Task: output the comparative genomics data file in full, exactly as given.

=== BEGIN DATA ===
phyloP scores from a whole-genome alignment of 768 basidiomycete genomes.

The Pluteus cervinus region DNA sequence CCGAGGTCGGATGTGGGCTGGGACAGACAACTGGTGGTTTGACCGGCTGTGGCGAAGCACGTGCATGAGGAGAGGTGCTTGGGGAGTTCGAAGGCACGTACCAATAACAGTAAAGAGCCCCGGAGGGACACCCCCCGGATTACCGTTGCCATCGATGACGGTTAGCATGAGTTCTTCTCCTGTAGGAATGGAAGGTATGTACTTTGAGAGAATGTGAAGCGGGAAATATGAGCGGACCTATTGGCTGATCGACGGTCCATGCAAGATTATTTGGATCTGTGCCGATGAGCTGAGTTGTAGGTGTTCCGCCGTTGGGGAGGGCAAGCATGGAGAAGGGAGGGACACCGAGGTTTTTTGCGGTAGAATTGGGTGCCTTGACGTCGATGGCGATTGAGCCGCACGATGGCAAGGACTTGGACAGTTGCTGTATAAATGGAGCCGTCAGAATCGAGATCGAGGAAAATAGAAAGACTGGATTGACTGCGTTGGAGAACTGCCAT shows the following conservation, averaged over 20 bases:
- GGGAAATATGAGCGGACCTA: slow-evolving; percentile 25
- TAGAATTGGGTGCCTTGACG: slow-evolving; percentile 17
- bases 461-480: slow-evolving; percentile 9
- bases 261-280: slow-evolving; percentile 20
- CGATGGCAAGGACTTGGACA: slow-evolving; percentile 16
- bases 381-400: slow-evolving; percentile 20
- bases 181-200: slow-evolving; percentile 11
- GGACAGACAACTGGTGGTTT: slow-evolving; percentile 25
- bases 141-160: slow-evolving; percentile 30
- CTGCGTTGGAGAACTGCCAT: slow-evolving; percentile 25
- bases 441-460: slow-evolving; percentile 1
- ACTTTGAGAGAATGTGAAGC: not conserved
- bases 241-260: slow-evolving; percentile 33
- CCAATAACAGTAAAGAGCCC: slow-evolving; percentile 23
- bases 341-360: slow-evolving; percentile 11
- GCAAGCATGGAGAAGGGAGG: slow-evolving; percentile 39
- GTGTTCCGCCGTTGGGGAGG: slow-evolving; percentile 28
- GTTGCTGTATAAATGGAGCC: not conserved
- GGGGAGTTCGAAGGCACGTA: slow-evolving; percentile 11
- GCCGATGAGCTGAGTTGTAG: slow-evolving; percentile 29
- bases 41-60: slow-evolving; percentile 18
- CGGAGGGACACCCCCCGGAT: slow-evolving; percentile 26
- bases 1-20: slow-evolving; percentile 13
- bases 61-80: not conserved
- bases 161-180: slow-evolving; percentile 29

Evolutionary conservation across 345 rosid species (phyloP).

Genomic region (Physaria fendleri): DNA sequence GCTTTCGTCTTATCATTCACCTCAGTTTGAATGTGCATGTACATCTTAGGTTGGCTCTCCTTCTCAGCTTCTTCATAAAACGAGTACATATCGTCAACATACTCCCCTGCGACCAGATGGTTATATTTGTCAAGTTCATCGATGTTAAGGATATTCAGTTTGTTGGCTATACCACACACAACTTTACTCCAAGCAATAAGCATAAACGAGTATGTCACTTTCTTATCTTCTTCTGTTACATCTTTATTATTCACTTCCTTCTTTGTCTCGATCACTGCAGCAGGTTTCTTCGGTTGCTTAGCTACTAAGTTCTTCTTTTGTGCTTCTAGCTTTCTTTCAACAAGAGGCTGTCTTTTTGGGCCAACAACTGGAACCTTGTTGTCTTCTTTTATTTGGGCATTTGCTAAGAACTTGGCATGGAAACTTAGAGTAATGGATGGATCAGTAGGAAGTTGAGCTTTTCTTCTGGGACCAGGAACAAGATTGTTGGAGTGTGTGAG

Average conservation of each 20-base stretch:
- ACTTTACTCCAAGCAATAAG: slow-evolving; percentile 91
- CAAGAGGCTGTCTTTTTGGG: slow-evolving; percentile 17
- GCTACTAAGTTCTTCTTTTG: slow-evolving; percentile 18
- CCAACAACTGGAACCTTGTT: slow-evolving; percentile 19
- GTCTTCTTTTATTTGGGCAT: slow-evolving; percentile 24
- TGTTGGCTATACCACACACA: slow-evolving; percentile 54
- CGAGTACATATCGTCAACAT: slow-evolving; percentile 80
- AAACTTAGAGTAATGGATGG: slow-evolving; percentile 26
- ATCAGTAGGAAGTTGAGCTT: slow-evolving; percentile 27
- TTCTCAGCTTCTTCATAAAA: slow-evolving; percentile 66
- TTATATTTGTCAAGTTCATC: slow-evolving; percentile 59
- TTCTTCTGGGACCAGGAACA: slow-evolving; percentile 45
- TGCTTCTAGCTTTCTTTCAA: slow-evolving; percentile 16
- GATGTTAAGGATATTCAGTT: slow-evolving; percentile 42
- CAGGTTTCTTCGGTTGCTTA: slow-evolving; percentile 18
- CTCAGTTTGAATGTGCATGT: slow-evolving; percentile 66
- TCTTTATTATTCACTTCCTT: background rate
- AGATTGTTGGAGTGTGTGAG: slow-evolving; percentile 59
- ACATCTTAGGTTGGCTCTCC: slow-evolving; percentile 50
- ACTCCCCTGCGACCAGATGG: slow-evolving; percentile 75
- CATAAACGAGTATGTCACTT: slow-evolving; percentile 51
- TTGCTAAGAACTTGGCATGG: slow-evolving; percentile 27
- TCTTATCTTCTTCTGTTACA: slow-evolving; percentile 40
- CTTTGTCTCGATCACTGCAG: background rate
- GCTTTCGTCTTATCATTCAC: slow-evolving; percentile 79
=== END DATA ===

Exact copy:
phyloP scores from a whole-genome alignment of 768 basidiomycete genomes.

The Pluteus cervinus region DNA sequence CCGAGGTCGGATGTGGGCTGGGACAGACAACTGGTGGTTTGACCGGCTGTGGCGAAGCACGTGCATGAGGAGAGGTGCTTGGGGAGTTCGAAGGCACGTACCAATAACAGTAAAGAGCCCCGGAGGGACACCCCCCGGATTACCGTTGCCATCGATGACGGTTAGCATGAGTTCTTCTCCTGTAGGAATGGAAGGTATGTACTTTGAGAGAATGTGAAGCGGGAAATATGAGCGGACCTATTGGCTGATCGACGGTCCATGCAAGATTATTTGGATCTGTGCCGATGAGCTGAGTTGTAGGTGTTCCGCCGTTGGGGAGGGCAAGCATGGAGAAGGGAGGGACACCGAGGTTTTTTGCGGTAGAATTGGGTGCCTTGACGTCGATGGCGATTGAGCCGCACGATGGCAAGGACTTGGACAGTTGCTGTATAAATGGAGCCGTCAGAATCGAGATCGAGGAAAATAGAAAGACTGGATTGACTGCGTTGGAGAACTGCCAT shows the following conservation, averaged over 20 bases:
- GGGAAATATGAGCGGACCTA: slow-evolving; percentile 25
- TAGAATTGGGTGCCTTGACG: slow-evolving; percentile 17
- bases 461-480: slow-evolving; percentile 9
- bases 261-280: slow-evolving; percentile 20
- CGATGGCAAGGACTTGGACA: slow-evolving; percentile 16
- bases 381-400: slow-evolving; percentile 20
- bases 181-200: slow-evolving; percentile 11
- GGACAGACAACTGGTGGTTT: slow-evolving; percentile 25
- bases 141-160: slow-evolving; percentile 30
- CTGCGTTGGAGAACTGCCAT: slow-evolving; percentile 25
- bases 441-460: slow-evolving; percentile 1
- ACTTTGAGAGAATGTGAAGC: not conserved
- bases 241-260: slow-evolving; percentile 33
- CCAATAACAGTAAAGAGCCC: slow-evolving; percentile 23
- bases 341-360: slow-evolving; percentile 11
- GCAAGCATGGAGAAGGGAGG: slow-evolving; percentile 39
- GTGTTCCGCCGTTGGGGAGG: slow-evolving; percentile 28
- GTTGCTGTATAAATGGAGCC: not conserved
- GGGGAGTTCGAAGGCACGTA: slow-evolving; percentile 11
- GCCGATGAGCTGAGTTGTAG: slow-evolving; percentile 29
- bases 41-60: slow-evolving; percentile 18
- CGGAGGGACACCCCCCGGAT: slow-evolving; percentile 26
- bases 1-20: slow-evolving; percentile 13
- bases 61-80: not conserved
- bases 161-180: slow-evolving; percentile 29

Evolutionary conservation across 345 rosid species (phyloP).

Genomic region (Physaria fendleri): DNA sequence GCTTTCGTCTTATCATTCACCTCAGTTTGAATGTGCATGTACATCTTAGGTTGGCTCTCCTTCTCAGCTTCTTCATAAAACGAGTACATATCGTCAACATACTCCCCTGCGACCAGATGGTTATATTTGTCAAGTTCATCGATGTTAAGGATATTCAGTTTGTTGGCTATACCACACACAACTTTACTCCAAGCAATAAGCATAAACGAGTATGTCACTTTCTTATCTTCTTCTGTTACATCTTTATTATTCACTTCCTTCTTTGTCTCGATCACTGCAGCAGGTTTCTTCGGTTGCTTAGCTACTAAGTTCTTCTTTTGTGCTTCTAGCTTTCTTTCAACAAGAGGCTGTCTTTTTGGGCCAACAACTGGAACCTTGTTGTCTTCTTTTATTTGGGCATTTGCTAAGAACTTGGCATGGAAACTTAGAGTAATGGATGGATCAGTAGGAAGTTGAGCTTTTCTTCTGGGACCAGGAACAAGATTGTTGGAGTGTGTGAG

Average conservation of each 20-base stretch:
- ACTTTACTCCAAGCAATAAG: slow-evolving; percentile 91
- CAAGAGGCTGTCTTTTTGGG: slow-evolving; percentile 17
- GCTACTAAGTTCTTCTTTTG: slow-evolving; percentile 18
- CCAACAACTGGAACCTTGTT: slow-evolving; percentile 19
- GTCTTCTTTTATTTGGGCAT: slow-evolving; percentile 24
- TGTTGGCTATACCACACACA: slow-evolving; percentile 54
- CGAGTACATATCGTCAACAT: slow-evolving; percentile 80
- AAACTTAGAGTAATGGATGG: slow-evolving; percentile 26
- ATCAGTAGGAAGTTGAGCTT: slow-evolving; percentile 27
- TTCTCAGCTTCTTCATAAAA: slow-evolving; percentile 66
- TTATATTTGTCAAGTTCATC: slow-evolving; percentile 59
- TTCTTCTGGGACCAGGAACA: slow-evolving; percentile 45
- TGCTTCTAGCTTTCTTTCAA: slow-evolving; percentile 16
- GATGTTAAGGATATTCAGTT: slow-evolving; percentile 42
- CAGGTTTCTTCGGTTGCTTA: slow-evolving; percentile 18
- CTCAGTTTGAATGTGCATGT: slow-evolving; percentile 66
- TCTTTATTATTCACTTCCTT: background rate
- AGATTGTTGGAGTGTGTGAG: slow-evolving; percentile 59
- ACATCTTAGGTTGGCTCTCC: slow-evolving; percentile 50
- ACTCCCCTGCGACCAGATGG: slow-evolving; percentile 75
- CATAAACGAGTATGTCACTT: slow-evolving; percentile 51
- TTGCTAAGAACTTGGCATGG: slow-evolving; percentile 27
- TCTTATCTTCTTCTGTTACA: slow-evolving; percentile 40
- CTTTGTCTCGATCACTGCAG: background rate
- GCTTTCGTCTTATCATTCAC: slow-evolving; percentile 79